Launched by the Food Marketing Institute (FMI) and the Foundation for Meat and Poultry Research and Education, the foundation for the North American Meat Institute, the 2019 Power of Meat Analysis is an “annual exploration into how to best optimise meat and poultry’s role in today’s food culture: the way we eat, shop and live”.
One of the key suggestions in the analysis is that food retailers and meat supplier partners should align their thinking with the shopper who considers their meat purchase as a meal occasion and not necessarily relegated to one area of the store.
It stated that consumers increasingly shop across the full meat offering, from the meat case and counter, to the frozen aisle and deli. Across all departments, convenience-focused meat and poultry saw robust growth in 2018, including value-added (+5.1%), fully-cooked (+2.5%) and frozen (+2.2%).
The report called on retailers and suppliers to consider new ways to help shoppers plan multiple meal meat purchases. Currently, four-in-ten shoppers buy meat/poultry for meals to cover several days; 35% buy more than they need to freeze and use over time; and 23%, particularly Gen Z and Younger Millennials, buy meat and poultry for one meal at a time.
After 13 years, the printed circular read pre-trip is no longer the most frequently used promotional platform. The print ad is surpassed by checking in-store promotional signage. Digital, social and mobile are growing as well, such as a digital version of the traditional circular (up 38%), in-store app (up 24%) and social media deals (up 12%).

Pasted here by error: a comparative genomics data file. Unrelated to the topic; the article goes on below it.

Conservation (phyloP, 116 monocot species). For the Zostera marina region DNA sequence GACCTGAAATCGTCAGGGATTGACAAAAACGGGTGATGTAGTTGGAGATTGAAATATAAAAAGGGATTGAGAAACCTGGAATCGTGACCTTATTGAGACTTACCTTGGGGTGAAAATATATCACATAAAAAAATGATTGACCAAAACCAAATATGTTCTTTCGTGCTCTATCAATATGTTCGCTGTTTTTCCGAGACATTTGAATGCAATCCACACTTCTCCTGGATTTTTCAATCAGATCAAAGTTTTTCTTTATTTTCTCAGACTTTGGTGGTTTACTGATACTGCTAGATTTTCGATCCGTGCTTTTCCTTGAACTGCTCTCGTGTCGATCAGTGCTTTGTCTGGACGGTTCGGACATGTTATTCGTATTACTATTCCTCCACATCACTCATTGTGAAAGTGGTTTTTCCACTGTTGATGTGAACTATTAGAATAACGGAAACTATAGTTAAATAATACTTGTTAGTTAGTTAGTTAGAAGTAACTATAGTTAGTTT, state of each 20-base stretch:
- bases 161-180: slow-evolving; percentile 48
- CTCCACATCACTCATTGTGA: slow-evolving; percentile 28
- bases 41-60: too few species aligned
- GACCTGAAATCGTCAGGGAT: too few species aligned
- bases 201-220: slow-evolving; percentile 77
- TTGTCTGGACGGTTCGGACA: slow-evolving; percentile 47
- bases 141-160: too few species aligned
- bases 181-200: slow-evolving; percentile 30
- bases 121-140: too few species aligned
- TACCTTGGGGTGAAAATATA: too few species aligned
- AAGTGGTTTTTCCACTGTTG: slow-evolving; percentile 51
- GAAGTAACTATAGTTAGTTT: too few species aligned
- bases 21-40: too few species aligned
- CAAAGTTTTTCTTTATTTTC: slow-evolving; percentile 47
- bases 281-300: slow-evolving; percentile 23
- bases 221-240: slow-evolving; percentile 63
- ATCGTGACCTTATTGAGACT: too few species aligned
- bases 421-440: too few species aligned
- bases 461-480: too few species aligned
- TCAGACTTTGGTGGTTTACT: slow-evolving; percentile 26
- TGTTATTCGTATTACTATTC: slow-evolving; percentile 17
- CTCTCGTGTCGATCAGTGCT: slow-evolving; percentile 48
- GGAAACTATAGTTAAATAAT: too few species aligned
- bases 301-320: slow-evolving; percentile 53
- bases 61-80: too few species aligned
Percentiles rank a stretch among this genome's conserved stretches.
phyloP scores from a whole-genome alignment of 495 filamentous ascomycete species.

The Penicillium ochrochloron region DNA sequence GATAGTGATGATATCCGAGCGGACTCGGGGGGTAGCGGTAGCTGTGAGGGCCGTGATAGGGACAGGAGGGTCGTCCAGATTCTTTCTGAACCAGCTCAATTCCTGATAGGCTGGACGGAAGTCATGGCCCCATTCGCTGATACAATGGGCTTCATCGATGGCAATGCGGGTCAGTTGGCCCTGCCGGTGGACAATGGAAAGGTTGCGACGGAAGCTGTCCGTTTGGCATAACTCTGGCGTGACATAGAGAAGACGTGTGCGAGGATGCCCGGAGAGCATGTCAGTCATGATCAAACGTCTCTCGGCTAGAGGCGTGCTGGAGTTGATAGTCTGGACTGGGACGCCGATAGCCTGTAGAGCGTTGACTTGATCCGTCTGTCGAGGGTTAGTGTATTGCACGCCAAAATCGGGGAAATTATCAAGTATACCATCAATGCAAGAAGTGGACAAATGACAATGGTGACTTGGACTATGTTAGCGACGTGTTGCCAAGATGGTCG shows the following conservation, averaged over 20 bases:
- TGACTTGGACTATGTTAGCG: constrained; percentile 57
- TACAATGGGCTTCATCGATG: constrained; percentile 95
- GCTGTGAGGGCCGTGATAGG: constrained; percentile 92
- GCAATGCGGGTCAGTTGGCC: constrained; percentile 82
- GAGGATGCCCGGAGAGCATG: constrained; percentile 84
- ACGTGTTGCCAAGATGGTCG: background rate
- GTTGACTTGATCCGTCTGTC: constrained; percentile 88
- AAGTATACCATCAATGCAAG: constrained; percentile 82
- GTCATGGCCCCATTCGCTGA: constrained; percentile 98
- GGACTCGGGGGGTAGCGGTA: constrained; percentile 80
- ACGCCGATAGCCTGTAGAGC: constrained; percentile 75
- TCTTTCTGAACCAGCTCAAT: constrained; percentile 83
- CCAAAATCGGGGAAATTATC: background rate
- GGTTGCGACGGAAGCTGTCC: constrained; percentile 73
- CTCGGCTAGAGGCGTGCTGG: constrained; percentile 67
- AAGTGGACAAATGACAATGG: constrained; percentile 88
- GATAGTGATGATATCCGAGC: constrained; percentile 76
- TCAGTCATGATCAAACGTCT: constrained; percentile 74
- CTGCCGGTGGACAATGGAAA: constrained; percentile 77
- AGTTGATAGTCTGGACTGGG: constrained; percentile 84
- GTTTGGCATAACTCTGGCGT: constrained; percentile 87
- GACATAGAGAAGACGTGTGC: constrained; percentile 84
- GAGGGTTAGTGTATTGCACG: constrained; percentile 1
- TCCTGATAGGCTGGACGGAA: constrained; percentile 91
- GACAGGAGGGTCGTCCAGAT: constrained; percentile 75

This erosion of the printed circular’s dominance suggested a need to consider creative new ways of engaging the meat shopper. According to the survey, while 52% of shoppers decide on what they’ll purchase in-store, 23% decide long before setting foot in the meat department.
“The trends point to opportunities for retailers and suppliers to collaborate on ways to both educate and inspire our shoppers,” said FMI vice president of fresh foods Rick Stein. “The onus is on us to turn the ordinary into extraordinary, as 74% of shoppers are looking for something as simple as flipping routine meals that they already know how to cook into a different culinary experience.”
The report also highlighted how shoppers were increasingly turning to food to help manage health and well-being. It stated: “They seek to understand what is in their food, who made it and how it was produced, and meat is no exception. In the meat department, two-thirds of shoppers look for better-for-me items and around three-in-10 look for products that are better for the planet, farmers, workers or animals.
It found that 86% of US shoppers interviewed described themselves as meat eaters, but the data suggested a younger generation was increasingly reporting a flexitarian regime, categorised as a mostly vegetarian diet with occasional meat and poultry consumption. For instance, among Generation Z, 13% ate a flexitarian diet versus just 6% of Boomers. Women, at 15%, were also more likely to be flexitarians than men, at 6%.
Meat did not seem to benefit from increased consumer interest in protein as many were unaware of meat’s high protein content. Shoppers reported being open to blended alternatives, such as beef and mushroom burgers, as 63% said they would ‘maybe’ or ‘definitely’ purchase blended meat and plant items.